One of the statements I’ve made so often that it’s become like a verbal tattoo has to do with music. It is simply this: “We must pay careful attention to the message, because no one ever writes a song unless they have something to say”. The message is the point, and it always gets exposed, regardless of whether it is delivered in soft, soothing tones or someone screeches it into your face like a banshee with its pants on fire. (I should confess here that I really don’t know whether banshees actually wear pants . . . , but it sounded good at the moment.) Either way, it rides the sound waves of the composer’s finished product straight into the hearts and minds of those who hear it. Even if they don’t particularly like the song or agree with the message, they are at least exposed to it.
Pastors often pray and labor over a message for days, and many deliver them with all the sincerity and passion they can muster. In spite of that, the overwhelming majority are only heard by a relative few, and only once. Even if the message is well received and applauded, most will not be exposed to it a second time. Composers, on the other hand, may condense their message into a song and have it repeated thousands of times. More than that, the hearers are not simply ‘hearing’ the message, but absorbing it into their bodies and minds, reinforcing it through rhythm and emotional engagement. There’s a lot going on that we may not notice when we decide to sing someone else’s song, isn’t there?
Suppose we treated the contents of songs like we do food. Most food packaging tells us in detail where it came from, what’s in it, and what the nutritional impact on our bodies is likely to be – and most of us see that as a good thing. There may be stuff in hot dogs, for instance, that isn’t good for us (perish the thought), and we’d at least like to know about it. In spite of the content, we might eat a hot dog from time to time anyway and not develop some serious pathological result. But suppose we ingested the bad stuff in hot dogs at a rate and volume comparable to the way our young people (and some of the rest of us) consume music. That would paint a different picture, wouldn’t it? If we were to look at our music playlists, and those of our kids, the same way we do food labels, it might be a sobering experience. Instead of grouping songs into two or three broad categories, suppose we asked precisely what’s being ‘ingested’ when we hear that song. Then suppose we asked how frequently it’s absorbed. Every toxic idea and philosophy currently eroding the heart of our nation is being delivered musically all day, every day, and it pours out of more devices, more often, to more hearts and minds than ever in history. All food isn’t a hot dog, and all music isn’t a moral carcinogen, but we must choose.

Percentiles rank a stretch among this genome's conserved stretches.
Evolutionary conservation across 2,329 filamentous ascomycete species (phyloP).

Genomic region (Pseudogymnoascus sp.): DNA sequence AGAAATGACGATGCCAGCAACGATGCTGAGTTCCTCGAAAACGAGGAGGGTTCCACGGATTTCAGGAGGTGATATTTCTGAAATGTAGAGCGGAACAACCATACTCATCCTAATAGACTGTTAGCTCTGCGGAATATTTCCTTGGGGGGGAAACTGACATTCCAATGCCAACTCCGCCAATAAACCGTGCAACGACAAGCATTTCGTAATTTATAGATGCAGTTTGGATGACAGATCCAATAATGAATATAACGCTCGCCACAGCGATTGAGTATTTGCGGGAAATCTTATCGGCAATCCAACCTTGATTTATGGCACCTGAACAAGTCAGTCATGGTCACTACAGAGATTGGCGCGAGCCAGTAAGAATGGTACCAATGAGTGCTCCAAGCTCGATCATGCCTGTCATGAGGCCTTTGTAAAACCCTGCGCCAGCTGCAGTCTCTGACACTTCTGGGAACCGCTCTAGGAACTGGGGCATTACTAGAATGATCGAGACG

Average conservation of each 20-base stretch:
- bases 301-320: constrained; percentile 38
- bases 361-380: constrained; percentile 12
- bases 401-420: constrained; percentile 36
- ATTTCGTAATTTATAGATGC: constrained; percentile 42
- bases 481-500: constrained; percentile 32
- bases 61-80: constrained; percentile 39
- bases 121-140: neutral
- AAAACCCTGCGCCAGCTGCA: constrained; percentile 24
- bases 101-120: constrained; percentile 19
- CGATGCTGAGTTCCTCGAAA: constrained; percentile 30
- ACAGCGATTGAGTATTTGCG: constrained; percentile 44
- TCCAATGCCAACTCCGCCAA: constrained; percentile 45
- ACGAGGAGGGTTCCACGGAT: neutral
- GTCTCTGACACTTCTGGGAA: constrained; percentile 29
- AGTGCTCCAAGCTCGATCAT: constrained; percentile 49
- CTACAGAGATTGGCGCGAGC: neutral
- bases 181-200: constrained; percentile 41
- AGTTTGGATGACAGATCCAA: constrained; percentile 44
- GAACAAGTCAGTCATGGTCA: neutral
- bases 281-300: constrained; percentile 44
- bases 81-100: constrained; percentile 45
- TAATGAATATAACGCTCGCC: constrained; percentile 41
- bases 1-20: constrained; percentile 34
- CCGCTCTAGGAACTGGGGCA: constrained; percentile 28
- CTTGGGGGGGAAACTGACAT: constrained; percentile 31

All of us don’t do karaoke, but all of us are singing someone else’s music at some point, and someone else’s message is riding the melody when we do. Not knowing what’s in your hot dog might not be smart, but it isn’t likely to result in moral decay. Not choosing our songs wisely is a different matter. David said,
“He has put a new song in my mouth– Praise to our God; Many will see it and fear, and will trust in the LORD” (Psalm 40:3 NKJV)
© 2016 Gallagher’s Pen, Ronald L. Gallagher, Ed.S. All rights reserved.